Use the vanity of reckless drivers to change their ways

If there's any way we can protect them from themselves and us from them, then we need to speak their language.

I used to think that it takes two bad drivers to cause an accident. That was until a speeding Toyota Land Cruiser flipped into the air and landed upside-down on top of a car my parents were driving … on a different carriageway. A freak accident? It was nothing short of a miracle that everybody survived. The Land Cruiser had six teenagers in it; the eldest had just got his driving licence 10 days earlier and decided to take his friends out on a joyride in his father's new SUV. The car tried to jump the queue but instead hit the pavement where it pole-vaulted onto oncoming traffic on the adjacent carriageway, landing on top of our sedan. Needless to say, both cars were wrecked. The young driver's biggest worry was how his father would react to the now non-existent car, while he was getting his forehead stitched up.

My father hurt his sternum and had trouble breathing. My mother ended up with three fractured ribs and a bad case of insomnia that the rest of us caught subconsciously. That was two years ago, and even though we have all accepted the fact that my mother will never fully recover (driving long distances and picking up heavy objects are physically exhausting and sometimes painful for her) I am eternally grateful for the few broken bones and sleepless nights we endured considering what might have happened.

Road casualties are the biggest waste of human life. You just don't realise it until that life leaves behind an unrecognisable corpse. Scare tactics, tear-jerkers and simple logic have all been used to get drivers to become more self conscious of their driving. The ones that do work have a short lifespan, almost like witnessing a roadside accident and slowing down for the next 10 minutes until you accelerate back to the 20 kms mark above the speed limit.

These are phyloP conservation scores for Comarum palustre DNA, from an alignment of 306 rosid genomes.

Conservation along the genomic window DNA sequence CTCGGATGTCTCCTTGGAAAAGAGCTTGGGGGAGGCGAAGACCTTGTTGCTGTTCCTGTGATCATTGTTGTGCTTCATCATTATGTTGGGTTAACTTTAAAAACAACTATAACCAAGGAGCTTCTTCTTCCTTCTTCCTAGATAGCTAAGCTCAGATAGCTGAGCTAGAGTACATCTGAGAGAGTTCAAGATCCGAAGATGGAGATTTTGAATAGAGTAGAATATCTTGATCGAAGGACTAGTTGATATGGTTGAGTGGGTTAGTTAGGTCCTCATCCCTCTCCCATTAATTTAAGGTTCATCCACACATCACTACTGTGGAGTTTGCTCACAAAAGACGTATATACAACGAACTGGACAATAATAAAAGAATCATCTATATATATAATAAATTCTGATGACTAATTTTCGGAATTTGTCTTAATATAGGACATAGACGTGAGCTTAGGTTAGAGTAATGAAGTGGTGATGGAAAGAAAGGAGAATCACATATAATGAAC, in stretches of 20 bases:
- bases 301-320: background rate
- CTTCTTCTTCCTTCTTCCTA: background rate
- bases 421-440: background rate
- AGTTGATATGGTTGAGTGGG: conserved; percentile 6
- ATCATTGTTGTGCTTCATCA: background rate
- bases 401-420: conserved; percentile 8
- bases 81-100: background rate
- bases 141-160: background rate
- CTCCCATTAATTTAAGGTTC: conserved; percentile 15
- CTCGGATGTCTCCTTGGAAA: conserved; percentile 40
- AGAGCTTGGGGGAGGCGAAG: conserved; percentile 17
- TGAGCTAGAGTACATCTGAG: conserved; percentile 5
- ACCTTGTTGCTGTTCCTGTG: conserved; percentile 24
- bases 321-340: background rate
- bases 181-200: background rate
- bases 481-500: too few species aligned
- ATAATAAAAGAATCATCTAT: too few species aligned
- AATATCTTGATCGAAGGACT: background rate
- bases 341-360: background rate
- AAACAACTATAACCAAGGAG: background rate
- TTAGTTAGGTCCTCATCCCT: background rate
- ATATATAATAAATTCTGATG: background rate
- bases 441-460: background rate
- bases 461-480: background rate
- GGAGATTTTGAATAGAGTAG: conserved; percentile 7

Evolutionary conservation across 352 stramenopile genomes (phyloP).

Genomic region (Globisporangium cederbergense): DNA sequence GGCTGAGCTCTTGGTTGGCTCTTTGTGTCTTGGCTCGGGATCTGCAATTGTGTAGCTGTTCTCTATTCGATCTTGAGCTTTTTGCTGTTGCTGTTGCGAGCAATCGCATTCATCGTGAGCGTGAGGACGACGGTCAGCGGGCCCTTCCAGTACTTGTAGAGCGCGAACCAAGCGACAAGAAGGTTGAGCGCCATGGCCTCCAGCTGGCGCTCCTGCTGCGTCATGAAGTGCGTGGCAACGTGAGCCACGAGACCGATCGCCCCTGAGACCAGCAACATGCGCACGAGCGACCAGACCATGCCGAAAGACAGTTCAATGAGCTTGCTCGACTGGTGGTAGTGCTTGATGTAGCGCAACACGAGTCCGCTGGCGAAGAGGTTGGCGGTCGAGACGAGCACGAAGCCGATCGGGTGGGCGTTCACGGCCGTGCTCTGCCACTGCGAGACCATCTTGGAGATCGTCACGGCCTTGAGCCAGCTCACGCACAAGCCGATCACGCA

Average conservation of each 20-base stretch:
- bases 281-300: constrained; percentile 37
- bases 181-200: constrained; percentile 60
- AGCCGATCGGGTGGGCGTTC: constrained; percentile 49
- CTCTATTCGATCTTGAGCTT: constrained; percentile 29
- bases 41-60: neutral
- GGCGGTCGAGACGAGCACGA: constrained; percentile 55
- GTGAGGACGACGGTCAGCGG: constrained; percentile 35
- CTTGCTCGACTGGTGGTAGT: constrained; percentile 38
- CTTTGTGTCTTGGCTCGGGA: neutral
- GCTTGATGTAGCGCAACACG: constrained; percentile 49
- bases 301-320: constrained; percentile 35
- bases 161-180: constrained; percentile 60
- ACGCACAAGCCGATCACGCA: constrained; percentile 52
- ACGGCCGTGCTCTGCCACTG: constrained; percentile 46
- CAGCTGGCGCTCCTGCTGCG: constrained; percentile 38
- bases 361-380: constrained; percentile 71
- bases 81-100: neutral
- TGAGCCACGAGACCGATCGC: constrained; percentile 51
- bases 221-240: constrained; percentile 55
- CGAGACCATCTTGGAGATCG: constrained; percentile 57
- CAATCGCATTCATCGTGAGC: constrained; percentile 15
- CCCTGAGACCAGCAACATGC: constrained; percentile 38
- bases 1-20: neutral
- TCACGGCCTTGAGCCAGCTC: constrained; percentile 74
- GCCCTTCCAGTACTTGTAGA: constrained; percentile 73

Besides the Abu Dhabi-Dubai motorway, what scares me the most is how much disregard people have for their lives, not to mention the lives of others. When I see this behaviour, I wonder "don't you love yourself?" The drivers featured in a recent YouTube sensation, Sheikh Zayed Road Madness!, are the ultimate example. They put the lives of others at risk at the expense of their own while pulling stunts on Sheikh Zayed Road. They look like they are enjoying every second of the thrill and basking in all the glorious attention they are getting. They even mesmerise with their manoeuvres and at some point - after you stop reprimanding them - you even start to get excited.

Yes, these drivers are bored and probably don't have anything better to do, but if there's any way we can protect them from themselves and us from them, then we need to speak their language. Those drivers are accused of being selfish; selfish for not sharing the road, selfish for disrupting traffic, selfish for taking our attention off the road, and most importantly, selfish for putting the lives of others at risk. The police are on a mission to extinguish bad driving, but is this what we should call it?

If you were honest with yourself, you will realise that these drivers are better drivers than most of us. Don't get me wrong, I'm not advocating reckless driving, but you have to admit, that they know more about cars than the average driver. They have control of their vehicles and that's why they can do things with their cars that seem to defy the laws of physics. Of course one momentary lapse in control can create unimaginable consequences.

So they are not bad drivers, they just lack driving etiquette. Good manners are often learned experiences with ill mannered people. Nothing will convince you to reach for your handkerchief than someone spraying you with runny mucus and saliva. Understanding etiquette requires that we become more conscious of how we are perceived. Often this can lead to vanity. While this is not a trait to be proud of, it can make you more conscious of your driving because you care about how people see you rather than just your car. What's the point of driving a flashy car if no one can see you in it?

Look around and take in your surroundings. Slow down. Indicate. And most importantly, rather than use them as target practice, give pedestrians the right of way. You might even get a few friendly waves and smiles along the way. With vanity comes better driving manners. Learn them. Use them. And look good doing it. Maryam Amiri is a graduate of Zayed University